Over the past week-and-a-half I’ve been spending time reading the early stages of Luke’s gospel. I’m not reading aimlessly or randomly but have begun using Search the Scriptures - which is a book first published in 1934 and revised in 1949 and 1967 that seeks to encourage regular, systematic Bible reading and study.
The material in Search the Scriptures covers the entire Bible and contains studies to take exactly three years if it is used daily. A day’s study involves reading a portion of Scripture and then answering two or three questions about that day’s reading.
The readings within Bible books are consecutive, but sections jump around between Testaments and genres. At least one gospel is covered each year; the Old Testament history books are read in sequence, and the New Testament letters are interspersed. Many of the Old Testament prophets are read in the third year. Where a book comprises more than 25 studies it is broken down into segments that are read sequentially but not consecutively. For example the first eight sections cover:
- Luke 1 to 9:56 (25 studies)
- Genesis 1 to 26 (19 studies)
- Luke 9:57 to 19:28 (22 studies)
- Genesis 27 to 50 (23 studies)
- Luke 19:29 to the end (16 studies)
- Psalms 1 to 12 (7 studies)
- Acts 1 to 12 (20 studies)
- Exodus 1 to 20 (14 studies)
These sections would take around five months to complete if one reading/study was completed every day.
When the passage comes from the New Testament an average of two-thirds of a chapter is read each day. When the reading is from the Old Testament it jumps to a little less than one and a half chapters at a time1. Luke is studied in more depth than the other gospels, and two chapters of Job are read at a time. The other gospels are tackled at roughly half a chapter a day, and many of the epistles are read at the rate of a chapter a day.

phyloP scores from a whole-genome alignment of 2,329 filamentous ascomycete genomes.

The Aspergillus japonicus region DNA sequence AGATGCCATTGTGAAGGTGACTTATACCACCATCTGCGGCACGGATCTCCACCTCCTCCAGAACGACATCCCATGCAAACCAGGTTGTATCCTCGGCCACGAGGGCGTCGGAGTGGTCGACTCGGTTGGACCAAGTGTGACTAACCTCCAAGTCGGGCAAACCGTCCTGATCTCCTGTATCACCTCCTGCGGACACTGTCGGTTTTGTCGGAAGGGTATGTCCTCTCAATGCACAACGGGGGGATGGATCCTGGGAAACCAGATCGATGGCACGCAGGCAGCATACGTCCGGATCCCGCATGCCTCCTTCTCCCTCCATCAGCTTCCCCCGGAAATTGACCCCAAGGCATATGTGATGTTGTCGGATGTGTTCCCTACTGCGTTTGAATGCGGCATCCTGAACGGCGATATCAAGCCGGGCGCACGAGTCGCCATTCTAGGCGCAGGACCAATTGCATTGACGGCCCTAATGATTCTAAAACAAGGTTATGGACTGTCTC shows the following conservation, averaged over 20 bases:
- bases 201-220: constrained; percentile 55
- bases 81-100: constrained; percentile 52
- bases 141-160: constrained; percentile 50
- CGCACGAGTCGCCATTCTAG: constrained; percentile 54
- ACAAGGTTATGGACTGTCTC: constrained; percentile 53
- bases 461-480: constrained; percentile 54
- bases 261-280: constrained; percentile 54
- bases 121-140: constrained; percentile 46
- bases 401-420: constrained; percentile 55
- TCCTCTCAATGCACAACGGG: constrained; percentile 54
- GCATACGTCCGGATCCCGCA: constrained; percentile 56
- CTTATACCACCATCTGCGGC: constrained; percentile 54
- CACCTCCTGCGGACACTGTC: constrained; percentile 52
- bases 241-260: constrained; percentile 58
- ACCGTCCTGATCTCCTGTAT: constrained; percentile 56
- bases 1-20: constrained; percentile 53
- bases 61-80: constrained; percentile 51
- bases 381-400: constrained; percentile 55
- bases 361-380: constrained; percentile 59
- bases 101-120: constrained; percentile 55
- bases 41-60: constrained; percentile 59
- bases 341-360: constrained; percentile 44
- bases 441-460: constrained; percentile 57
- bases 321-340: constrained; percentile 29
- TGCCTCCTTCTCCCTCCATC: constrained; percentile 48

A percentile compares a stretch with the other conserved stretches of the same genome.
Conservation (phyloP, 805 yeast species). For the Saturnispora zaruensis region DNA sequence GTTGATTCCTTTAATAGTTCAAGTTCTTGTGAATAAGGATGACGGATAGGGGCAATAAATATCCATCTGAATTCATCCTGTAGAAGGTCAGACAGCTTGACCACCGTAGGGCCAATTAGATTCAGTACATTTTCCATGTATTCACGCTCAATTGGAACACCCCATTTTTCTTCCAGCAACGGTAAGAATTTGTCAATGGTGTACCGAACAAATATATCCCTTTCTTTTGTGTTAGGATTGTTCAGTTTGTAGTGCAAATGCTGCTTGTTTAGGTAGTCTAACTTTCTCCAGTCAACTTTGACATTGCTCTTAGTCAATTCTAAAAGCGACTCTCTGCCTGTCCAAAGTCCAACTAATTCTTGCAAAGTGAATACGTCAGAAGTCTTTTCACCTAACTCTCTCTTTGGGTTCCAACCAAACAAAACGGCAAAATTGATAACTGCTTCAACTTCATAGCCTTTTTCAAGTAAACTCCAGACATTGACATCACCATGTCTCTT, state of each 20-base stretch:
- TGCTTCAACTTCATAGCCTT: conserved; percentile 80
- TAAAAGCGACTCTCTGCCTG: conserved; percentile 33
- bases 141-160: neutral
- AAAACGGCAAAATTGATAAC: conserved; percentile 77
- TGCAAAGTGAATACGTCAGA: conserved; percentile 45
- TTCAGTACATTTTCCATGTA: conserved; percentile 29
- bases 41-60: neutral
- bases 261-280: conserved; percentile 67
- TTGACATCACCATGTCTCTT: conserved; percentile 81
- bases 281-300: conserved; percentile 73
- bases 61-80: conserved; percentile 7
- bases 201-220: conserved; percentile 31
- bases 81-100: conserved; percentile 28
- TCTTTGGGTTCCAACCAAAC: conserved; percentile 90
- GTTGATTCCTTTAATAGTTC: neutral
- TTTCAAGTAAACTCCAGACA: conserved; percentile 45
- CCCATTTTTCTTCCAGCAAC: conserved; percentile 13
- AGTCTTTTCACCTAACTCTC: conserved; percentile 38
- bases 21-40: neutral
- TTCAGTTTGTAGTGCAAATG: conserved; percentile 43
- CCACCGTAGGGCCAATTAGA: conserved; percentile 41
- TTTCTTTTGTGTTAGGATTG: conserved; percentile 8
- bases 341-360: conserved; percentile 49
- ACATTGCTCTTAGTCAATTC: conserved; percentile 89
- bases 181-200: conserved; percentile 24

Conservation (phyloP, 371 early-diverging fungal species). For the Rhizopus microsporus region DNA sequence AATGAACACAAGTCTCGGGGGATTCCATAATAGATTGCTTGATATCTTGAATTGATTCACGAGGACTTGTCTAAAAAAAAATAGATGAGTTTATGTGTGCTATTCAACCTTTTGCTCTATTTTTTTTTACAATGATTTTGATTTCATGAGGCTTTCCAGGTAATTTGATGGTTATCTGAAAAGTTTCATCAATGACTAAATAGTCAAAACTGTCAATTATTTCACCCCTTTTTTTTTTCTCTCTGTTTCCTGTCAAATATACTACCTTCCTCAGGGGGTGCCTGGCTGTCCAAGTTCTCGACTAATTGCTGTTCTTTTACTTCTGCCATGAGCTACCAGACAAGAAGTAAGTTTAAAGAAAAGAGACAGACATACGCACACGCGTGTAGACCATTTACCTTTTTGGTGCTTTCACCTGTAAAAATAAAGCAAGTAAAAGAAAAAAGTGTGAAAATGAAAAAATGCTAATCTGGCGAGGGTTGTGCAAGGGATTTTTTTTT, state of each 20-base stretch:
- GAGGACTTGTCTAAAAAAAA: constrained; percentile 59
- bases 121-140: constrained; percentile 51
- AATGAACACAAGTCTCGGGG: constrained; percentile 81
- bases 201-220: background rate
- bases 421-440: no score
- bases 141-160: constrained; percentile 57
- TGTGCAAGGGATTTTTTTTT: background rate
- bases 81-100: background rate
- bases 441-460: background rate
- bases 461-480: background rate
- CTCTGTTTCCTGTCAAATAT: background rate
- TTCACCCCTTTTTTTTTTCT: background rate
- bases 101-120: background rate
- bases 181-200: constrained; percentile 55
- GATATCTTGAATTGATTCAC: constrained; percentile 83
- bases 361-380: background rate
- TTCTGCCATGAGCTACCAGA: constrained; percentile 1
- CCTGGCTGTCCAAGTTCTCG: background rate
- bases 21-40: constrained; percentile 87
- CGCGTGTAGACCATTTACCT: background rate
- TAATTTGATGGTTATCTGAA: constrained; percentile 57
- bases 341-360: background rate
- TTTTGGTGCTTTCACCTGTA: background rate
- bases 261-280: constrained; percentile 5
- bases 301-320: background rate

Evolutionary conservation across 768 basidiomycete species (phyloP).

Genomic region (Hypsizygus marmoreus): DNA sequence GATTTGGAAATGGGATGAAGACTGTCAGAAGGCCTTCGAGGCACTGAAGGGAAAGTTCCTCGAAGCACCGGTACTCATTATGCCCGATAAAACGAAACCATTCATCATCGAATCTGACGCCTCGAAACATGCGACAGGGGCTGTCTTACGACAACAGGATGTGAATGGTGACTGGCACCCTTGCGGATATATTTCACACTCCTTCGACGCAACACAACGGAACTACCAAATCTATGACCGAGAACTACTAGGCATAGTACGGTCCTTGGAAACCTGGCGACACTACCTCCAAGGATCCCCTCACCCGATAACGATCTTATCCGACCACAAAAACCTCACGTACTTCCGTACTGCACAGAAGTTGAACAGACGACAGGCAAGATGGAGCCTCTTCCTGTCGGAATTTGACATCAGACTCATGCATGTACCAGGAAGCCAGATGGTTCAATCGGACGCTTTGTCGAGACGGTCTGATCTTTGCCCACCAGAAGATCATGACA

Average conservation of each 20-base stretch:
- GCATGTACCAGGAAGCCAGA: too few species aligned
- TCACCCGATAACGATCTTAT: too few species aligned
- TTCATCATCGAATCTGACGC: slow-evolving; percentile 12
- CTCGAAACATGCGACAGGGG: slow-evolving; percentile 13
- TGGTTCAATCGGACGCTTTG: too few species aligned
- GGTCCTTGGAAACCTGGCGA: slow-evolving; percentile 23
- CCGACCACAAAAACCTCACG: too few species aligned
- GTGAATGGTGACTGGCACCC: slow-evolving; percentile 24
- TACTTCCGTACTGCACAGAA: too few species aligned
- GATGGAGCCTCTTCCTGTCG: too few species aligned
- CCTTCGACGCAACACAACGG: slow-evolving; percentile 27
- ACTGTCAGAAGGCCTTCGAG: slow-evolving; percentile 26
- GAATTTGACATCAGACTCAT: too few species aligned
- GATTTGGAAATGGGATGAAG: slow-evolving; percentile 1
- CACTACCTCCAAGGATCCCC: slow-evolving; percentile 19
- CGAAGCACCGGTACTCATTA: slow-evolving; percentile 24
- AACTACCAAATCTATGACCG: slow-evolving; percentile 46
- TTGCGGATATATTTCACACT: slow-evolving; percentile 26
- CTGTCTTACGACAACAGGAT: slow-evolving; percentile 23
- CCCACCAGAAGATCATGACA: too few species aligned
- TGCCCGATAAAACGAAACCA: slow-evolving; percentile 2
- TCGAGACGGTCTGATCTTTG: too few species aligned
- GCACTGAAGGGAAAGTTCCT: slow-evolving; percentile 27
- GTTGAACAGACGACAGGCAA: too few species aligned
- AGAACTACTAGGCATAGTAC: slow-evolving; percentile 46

I’m not committing to stay ‘with the program’ for 3+ years but intend to complete the first 25 studies from Luke 1-9 and then see how it is going. I can envisage committing to a section at a time and perhaps taking a break in between sections.
What are the advantages of the ‘system’? Well, it is systematic. All Scripture is read over the course of the course [!]. Whilst two or three questions cannot hope to plumb the depths of the reading, they can point the participant to consider some of the major themes or issues raised in the text. The fact that the course jumps from Testament to Testament means one is reading from a variety of genres every month or so.
It takes me around 20-30 minutes to complete each study. I begin with prayer, read the portion of Scripture from a paper-based Bible (currently the ESV Study Bible) and then seek to answer the questions by typing them into a computer-based text file. Whilst I don’t intend to ‘do’ anything with the answers, I can review and re-read what I wrote at any stage.
rough approximations. ↩︎